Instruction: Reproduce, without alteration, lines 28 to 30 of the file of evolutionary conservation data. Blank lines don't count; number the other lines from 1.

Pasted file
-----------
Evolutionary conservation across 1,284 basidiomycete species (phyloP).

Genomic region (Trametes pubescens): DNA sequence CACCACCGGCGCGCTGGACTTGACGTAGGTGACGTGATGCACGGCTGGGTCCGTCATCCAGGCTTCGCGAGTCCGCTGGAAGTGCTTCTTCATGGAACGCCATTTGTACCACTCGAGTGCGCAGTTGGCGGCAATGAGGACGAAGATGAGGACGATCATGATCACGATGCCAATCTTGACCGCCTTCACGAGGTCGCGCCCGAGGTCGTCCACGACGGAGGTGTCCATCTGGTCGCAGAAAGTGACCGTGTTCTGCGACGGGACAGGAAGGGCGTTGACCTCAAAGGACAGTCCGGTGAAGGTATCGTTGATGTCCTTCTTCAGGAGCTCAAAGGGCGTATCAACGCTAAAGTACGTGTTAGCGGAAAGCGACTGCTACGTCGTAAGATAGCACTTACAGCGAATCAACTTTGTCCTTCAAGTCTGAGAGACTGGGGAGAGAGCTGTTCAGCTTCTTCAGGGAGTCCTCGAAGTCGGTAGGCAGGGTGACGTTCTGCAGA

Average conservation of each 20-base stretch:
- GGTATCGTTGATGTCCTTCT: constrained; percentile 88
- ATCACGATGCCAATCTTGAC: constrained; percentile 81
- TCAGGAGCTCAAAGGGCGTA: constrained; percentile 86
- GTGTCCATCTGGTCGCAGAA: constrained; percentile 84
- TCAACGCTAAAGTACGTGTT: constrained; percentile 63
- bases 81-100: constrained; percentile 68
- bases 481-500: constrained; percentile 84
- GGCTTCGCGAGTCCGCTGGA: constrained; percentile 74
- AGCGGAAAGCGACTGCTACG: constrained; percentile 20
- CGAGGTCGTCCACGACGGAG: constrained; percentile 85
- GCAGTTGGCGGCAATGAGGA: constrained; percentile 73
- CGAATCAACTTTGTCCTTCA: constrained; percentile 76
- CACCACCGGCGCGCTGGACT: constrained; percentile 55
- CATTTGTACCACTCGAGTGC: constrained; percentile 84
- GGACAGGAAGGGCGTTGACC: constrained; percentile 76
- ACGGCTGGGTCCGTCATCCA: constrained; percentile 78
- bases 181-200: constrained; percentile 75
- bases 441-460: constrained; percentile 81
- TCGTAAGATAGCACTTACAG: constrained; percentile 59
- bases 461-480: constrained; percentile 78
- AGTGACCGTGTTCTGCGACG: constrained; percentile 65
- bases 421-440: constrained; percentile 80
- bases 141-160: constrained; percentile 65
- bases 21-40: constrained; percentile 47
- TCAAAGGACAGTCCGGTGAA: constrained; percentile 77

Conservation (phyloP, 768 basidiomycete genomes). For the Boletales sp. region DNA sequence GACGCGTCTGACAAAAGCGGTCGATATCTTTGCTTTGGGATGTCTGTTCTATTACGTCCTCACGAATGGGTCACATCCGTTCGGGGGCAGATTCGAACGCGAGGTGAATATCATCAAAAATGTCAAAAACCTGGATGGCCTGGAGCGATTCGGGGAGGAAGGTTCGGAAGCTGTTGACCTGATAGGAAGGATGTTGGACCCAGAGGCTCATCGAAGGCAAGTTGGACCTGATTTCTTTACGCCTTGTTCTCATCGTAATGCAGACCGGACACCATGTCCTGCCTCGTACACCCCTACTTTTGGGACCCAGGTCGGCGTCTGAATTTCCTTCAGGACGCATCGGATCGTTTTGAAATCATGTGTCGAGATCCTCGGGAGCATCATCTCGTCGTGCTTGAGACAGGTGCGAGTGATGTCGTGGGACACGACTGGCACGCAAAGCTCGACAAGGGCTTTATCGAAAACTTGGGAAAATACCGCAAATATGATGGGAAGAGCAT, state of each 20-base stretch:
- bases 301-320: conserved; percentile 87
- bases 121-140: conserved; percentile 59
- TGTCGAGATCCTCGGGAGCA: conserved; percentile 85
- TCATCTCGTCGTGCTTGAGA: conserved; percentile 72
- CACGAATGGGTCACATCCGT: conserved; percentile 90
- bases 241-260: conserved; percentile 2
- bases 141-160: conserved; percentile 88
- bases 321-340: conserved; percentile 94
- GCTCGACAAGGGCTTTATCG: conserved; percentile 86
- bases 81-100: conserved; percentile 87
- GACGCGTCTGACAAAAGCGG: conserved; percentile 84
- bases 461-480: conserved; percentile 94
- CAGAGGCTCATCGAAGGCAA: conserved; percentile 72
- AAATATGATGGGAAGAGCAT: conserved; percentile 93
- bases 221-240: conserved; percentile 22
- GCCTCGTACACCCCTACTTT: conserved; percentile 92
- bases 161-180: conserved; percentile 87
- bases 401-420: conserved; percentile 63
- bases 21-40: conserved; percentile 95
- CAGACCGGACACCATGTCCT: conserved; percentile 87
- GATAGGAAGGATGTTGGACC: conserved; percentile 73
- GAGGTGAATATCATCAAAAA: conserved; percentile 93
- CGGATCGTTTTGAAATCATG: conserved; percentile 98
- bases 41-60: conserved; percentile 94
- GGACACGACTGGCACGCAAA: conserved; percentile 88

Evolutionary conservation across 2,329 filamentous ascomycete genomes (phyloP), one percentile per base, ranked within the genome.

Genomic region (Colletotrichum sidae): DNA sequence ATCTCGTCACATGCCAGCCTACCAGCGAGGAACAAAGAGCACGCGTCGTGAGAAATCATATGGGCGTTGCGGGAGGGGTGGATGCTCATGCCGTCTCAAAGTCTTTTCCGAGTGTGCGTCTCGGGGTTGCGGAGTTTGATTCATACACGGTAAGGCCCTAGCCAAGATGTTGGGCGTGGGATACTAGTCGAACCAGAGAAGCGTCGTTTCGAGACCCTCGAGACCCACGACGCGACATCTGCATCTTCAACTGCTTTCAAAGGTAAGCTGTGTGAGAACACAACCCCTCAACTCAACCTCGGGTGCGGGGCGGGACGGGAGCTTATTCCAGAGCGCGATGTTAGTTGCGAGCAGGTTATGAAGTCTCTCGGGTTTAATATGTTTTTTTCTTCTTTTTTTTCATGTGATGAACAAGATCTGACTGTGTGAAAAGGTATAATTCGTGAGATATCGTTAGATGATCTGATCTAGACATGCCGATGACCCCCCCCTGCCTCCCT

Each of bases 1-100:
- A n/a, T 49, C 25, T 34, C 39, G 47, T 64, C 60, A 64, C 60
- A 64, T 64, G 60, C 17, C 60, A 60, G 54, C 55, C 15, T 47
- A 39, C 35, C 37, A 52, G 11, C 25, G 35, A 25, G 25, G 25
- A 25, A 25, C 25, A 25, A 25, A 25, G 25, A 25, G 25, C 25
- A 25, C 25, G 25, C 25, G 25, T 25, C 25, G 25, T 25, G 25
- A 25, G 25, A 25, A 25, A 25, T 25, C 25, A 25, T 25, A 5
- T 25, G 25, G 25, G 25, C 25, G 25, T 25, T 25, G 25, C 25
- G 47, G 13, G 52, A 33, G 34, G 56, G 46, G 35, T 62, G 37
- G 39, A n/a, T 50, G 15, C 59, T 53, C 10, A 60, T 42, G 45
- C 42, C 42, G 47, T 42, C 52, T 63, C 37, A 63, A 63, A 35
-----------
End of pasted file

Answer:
- TCAAAGGACAGTCCGGTGAA: constrained; percentile 77

Conservation (phyloP, 768 basidiomycete genomes). For the Boletales sp. region DNA sequence GACGCGTCTGACAAAAGCGGTCGATATCTTTGCTTTGGGATGTCTGTTCTATTACGTCCTCACGAATGGGTCACATCCGTTCGGGGGCAGATTCGAACGCGAGGTGAATATCATCAAAAATGTCAAAAACCTGGATGGCCTGGAGCGATTCGGGGAGGAAGGTTCGGAAGCTGTTGACCTGATAGGAAGGATGTTGGACCCAGAGGCTCATCGAAGGCAAGTTGGACCTGATTTCTTTACGCCTTGTTCTCATCGTAATGCAGACCGGACACCATGTCCTGCCTCGTACACCCCTACTTTTGGGACCCAGGTCGGCGTCTGAATTTCCTTCAGGACGCATCGGATCGTTTTGAAATCATGTGTCGAGATCCTCGGGAGCATCATCTCGTCGTGCTTGAGACAGGTGCGAGTGATGTCGTGGGACACGACTGGCACGCAAAGCTCGACAAGGGCTTTATCGAAAACTTGGGAAAATACCGCAAATATGATGGGAAGAGCAT, state of each 20-base stretch:
- bases 301-320: conserved; percentile 87